Tell the Right Wing How You Feel!

The right-wing, anti-GLBT American Family Association is offering a poll on the issue of marriage equality. Naturally, the fundies’ feelings are well represented in lockstep. As of now, 94.35 percent of respondents oppose same-gender marriage and civil union. Let’s inject some good sense and American equality into the mix. Take the poll and let the Religious Wrong know that you stand for justice and equality for all. And share the link with friends — it would be so thoroughly awesome to flood the poll with progressive thought. Let’s start a landslide of love and justice and fairness!!!

Speaking of the fundie front, frequent AF&O contributor, Ex-Gay Watch writer, opposition researcher, and attorney Michael Hamar is exploring the workings of the Religious Wrong and, as usual, he does not like what he sees.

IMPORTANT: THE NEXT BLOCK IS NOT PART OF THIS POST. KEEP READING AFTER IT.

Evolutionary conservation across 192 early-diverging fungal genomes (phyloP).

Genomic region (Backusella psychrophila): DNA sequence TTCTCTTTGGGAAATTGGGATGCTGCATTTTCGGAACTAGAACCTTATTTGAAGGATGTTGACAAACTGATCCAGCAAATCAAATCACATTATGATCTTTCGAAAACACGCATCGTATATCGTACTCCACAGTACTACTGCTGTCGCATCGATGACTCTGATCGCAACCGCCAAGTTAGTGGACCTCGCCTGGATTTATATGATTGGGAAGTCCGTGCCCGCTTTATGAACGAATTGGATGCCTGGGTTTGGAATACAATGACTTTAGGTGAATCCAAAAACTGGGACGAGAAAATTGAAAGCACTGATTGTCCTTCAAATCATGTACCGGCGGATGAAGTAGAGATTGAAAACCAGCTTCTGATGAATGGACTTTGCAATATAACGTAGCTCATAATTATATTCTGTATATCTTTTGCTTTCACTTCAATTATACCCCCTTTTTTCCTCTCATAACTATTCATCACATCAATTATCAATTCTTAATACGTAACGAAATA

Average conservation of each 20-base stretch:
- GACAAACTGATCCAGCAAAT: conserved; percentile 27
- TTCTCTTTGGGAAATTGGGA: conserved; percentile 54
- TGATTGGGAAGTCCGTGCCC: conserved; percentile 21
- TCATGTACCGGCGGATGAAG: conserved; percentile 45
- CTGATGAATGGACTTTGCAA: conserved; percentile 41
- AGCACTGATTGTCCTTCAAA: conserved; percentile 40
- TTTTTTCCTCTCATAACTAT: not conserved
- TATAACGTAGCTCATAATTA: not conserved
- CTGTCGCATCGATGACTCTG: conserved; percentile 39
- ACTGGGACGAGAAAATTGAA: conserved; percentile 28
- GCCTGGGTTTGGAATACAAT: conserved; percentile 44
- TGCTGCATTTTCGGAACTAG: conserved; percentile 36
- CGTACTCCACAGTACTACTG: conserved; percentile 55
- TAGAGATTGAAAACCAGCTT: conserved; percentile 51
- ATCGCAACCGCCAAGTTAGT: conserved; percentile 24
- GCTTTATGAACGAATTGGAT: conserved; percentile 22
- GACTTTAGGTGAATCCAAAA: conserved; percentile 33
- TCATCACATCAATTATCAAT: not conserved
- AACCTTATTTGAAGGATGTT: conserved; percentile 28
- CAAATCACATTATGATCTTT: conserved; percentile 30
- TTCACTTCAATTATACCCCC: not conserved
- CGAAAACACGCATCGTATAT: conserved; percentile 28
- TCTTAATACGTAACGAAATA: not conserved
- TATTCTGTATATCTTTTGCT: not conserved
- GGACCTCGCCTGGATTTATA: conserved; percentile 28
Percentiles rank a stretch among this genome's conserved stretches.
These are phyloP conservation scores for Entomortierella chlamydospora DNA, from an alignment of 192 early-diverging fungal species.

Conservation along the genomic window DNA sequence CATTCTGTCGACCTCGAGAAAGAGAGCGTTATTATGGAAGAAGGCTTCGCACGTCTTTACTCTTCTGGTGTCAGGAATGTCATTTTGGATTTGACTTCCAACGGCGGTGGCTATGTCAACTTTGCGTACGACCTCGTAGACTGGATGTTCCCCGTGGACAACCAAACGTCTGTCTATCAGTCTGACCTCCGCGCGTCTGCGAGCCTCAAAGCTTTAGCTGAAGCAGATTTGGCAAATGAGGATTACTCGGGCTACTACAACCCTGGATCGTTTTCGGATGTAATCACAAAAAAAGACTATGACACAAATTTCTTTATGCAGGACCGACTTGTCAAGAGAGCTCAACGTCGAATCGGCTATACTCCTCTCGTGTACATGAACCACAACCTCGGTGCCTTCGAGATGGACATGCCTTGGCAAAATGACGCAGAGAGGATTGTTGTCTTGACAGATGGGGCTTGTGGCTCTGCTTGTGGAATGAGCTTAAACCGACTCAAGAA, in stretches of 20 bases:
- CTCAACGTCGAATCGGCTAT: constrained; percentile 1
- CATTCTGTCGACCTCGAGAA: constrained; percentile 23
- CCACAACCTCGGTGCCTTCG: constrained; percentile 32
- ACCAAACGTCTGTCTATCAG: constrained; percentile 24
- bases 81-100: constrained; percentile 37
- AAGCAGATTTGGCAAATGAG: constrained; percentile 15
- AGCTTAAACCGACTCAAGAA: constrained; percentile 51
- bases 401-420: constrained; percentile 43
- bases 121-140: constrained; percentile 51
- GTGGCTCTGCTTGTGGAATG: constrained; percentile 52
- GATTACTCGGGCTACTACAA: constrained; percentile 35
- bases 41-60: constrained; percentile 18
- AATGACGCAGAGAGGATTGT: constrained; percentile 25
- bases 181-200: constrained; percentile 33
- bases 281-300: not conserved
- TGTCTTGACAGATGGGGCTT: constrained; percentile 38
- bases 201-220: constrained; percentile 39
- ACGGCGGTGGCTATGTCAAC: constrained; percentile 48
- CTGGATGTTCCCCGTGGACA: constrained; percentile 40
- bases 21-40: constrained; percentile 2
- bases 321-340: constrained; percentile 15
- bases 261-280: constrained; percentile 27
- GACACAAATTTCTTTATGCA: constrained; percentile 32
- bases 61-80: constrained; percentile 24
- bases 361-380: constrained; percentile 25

Yesterday’s Jewish World Review article on the Alliance for Marriage is very interesting and it certainly raises serious questions as to (1) the feigned morality and integrity of the “Christian” Right organizations participating in the Alliance for Marriage, and (2) the integrity of members of the Republican Party who endlessly pander to such organizations. Apparently, the “Christian” Right’s hatred of gays and desire to subvert freedom of religion are stronger than their aversion to working with groups that support Islamic terrorists. I wonder how many in the GOP pandering to the “Christian” Right, including George W. Bush, realize that the Alliance for Marriage includes the Islamic Society of North America (“ISNA”) in its membership.

The following comment in the Jewish World Review article is most telling:

“But if you look at ISNA’s involvement with terrorist groups, its hosting of actual terrorist leaders. Its ideological support for Islamic terrorist groups, you will find that it serves as an umbrella group for the Muslim Brotherhood.”

The article also sets out a good test for politicians currently pandering to the “Christian” Right for fund raising and/or would be votes: